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Michael Register, Former Cobb police chief, appointed to lead GBI


Michael Register has been appointed to head the Georgia Bureau of Investigation (GBI). The former Cobb Police chief and current second in command with the Cobb Sheriff’s office was tapped by Gov. Brian Kemp this week to lead this state agency as its Director. 

Per Kemp’s office, Register’s appointment is pending approval by the state’s Board of Public Safety. Register will fill the vacancy in the top position that occurred after former Director Vic Reynolds was appointed by Kemp to serve as a Cobb Superior Court judge. The agency is currently being led by GBI Assistant Director John Melvin, who is serving in an interim role until Register is sworn in.

Said Register on his appointment, “I’m humbled by the opportunity Governor Kemp has given me and I look forward to serving this great state as its GBI Director.” 

When he was named the new GBI director, Register was serving in the Cobb County Sheriff’s Office as assistant chief with oversight of the internal affairs division, community engagement, and uniform field operations. Prior to that, his law enforcement background includes serving as Cobb’s public safety director and the Chief of Police for Cobb County and Clayton County.

Register’s career in law enforcement began in 1982 in Bibb County following 23 years of military service in the U.S. Army Special Operations, which included combat operations in Afghanistan. He is a former member of the Georgia POST Council, the Judicial Qualification Commission, and served on the executive board of the FBI’s Joint Terrorism Task Forces. Register is working on his doctorate in strategic leadership and has a master’s degree in public administration. He is also a graduate of the FBI’s National Executive Institute.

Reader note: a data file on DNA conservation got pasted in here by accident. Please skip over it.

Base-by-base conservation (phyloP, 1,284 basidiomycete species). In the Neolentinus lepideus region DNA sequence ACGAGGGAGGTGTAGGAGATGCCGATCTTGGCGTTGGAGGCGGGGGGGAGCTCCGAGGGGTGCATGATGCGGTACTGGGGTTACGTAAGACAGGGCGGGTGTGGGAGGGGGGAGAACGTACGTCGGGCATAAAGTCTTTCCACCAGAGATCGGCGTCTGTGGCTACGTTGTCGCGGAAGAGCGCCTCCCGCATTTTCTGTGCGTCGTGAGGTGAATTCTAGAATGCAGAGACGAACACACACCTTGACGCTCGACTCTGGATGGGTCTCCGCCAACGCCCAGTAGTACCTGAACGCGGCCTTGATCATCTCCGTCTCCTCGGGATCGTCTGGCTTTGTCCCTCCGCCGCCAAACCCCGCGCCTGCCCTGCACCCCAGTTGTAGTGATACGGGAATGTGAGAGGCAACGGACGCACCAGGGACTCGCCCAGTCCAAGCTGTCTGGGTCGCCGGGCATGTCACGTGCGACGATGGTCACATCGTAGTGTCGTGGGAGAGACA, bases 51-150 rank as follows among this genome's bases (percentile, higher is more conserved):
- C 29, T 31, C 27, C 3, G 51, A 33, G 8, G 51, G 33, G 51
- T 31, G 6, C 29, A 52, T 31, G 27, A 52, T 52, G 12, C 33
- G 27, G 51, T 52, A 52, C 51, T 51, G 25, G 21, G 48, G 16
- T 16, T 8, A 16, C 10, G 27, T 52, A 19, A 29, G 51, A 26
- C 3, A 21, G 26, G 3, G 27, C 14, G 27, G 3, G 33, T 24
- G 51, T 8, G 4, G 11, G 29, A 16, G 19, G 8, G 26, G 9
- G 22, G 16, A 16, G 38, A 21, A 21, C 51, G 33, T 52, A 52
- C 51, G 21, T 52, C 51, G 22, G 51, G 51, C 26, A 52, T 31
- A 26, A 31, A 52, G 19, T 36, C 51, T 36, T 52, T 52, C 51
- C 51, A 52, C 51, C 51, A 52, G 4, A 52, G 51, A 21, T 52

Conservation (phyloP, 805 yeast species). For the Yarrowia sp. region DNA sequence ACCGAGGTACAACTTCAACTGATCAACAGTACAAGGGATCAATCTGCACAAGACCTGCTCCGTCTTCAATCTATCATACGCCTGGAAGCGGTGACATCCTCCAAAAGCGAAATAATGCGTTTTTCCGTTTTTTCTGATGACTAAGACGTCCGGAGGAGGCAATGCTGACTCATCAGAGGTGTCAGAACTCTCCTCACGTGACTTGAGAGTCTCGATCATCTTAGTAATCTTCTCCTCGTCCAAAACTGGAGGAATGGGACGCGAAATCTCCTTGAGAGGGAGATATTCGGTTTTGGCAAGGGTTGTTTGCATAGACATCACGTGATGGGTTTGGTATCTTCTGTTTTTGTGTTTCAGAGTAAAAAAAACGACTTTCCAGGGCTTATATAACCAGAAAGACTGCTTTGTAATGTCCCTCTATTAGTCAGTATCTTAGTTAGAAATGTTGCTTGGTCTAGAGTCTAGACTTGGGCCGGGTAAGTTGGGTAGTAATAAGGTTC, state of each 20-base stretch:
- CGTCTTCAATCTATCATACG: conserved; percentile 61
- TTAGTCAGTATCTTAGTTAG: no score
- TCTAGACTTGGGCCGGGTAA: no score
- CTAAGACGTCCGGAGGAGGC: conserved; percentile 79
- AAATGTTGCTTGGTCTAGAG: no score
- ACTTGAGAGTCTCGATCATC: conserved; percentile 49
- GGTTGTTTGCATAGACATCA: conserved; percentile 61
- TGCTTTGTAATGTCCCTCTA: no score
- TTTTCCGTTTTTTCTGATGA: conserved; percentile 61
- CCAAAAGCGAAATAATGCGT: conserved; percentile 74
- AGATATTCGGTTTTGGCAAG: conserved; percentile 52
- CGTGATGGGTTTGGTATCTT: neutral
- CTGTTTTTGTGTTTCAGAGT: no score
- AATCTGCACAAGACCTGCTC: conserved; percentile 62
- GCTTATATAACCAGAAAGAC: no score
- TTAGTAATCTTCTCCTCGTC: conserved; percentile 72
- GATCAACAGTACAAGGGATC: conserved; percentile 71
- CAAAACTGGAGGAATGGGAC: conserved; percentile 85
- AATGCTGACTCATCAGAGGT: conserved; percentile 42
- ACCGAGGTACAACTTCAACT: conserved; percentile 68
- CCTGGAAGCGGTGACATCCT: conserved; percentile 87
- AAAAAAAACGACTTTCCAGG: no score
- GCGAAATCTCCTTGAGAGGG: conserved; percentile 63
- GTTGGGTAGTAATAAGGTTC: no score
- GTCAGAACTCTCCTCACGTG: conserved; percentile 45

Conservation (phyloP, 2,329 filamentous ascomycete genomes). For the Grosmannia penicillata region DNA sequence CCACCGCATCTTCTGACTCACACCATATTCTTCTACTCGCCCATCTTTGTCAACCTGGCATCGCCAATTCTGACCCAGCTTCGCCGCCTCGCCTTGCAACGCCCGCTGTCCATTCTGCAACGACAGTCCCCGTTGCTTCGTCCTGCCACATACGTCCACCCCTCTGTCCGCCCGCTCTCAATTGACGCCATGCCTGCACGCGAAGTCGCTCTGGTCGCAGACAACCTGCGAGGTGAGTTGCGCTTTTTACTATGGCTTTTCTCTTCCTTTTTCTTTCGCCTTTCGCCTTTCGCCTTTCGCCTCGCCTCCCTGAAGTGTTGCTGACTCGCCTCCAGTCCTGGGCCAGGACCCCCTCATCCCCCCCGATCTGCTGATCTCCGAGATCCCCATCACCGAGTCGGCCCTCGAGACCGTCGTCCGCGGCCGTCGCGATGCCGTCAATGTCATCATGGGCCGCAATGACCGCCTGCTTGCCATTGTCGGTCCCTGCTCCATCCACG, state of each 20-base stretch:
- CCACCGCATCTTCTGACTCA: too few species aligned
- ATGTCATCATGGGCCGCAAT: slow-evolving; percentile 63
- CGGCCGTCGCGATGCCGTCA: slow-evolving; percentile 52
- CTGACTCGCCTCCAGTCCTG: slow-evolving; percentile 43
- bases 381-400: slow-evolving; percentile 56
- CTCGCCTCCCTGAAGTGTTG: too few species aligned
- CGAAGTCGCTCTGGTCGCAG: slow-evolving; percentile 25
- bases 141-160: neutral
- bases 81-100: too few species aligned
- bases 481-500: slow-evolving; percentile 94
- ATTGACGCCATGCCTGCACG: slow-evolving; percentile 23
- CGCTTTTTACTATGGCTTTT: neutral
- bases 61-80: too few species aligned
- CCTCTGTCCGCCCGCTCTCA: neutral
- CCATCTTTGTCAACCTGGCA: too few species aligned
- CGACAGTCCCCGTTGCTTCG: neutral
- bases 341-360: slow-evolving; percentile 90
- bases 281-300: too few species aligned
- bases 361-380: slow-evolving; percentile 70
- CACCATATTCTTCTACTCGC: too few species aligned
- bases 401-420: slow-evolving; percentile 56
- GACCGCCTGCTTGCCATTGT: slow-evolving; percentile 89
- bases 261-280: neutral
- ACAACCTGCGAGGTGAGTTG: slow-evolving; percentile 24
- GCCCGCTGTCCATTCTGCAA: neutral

As he prepares to lead the GBI, he will be heading up a state agency that is often asked to assist local police departments that may lack the manpower or resources to conduct certain investigations. The GBI has seven labs across the state of Georgia and is often asked to use investigators and scientists on their team to perform autopsies and conduct toxicology and ballistics testing. It also handles the majority of the state’s police shootings. Information from those investigations is compiled into use-of-force reports that are turned over to local district attorneys. 

As Register exited the Cobb County Sheriff’s Office for the GBI role, his former boss, Sheriff Craig Owens congratulated him as the office issued the following statement: 

“Assistant Chief Michael Register is a dynamic leader and law enforcement professional. He has been instrumental in helping Sheriff Owens transform the culture at the sheriff’s office,” the statement said. “Sheriff Owens and the men and women of the Cobb County Sheriff’s Office express our appreciation for his service to the people of Cobb County and we wish him all the best in his new role serving our great state.”


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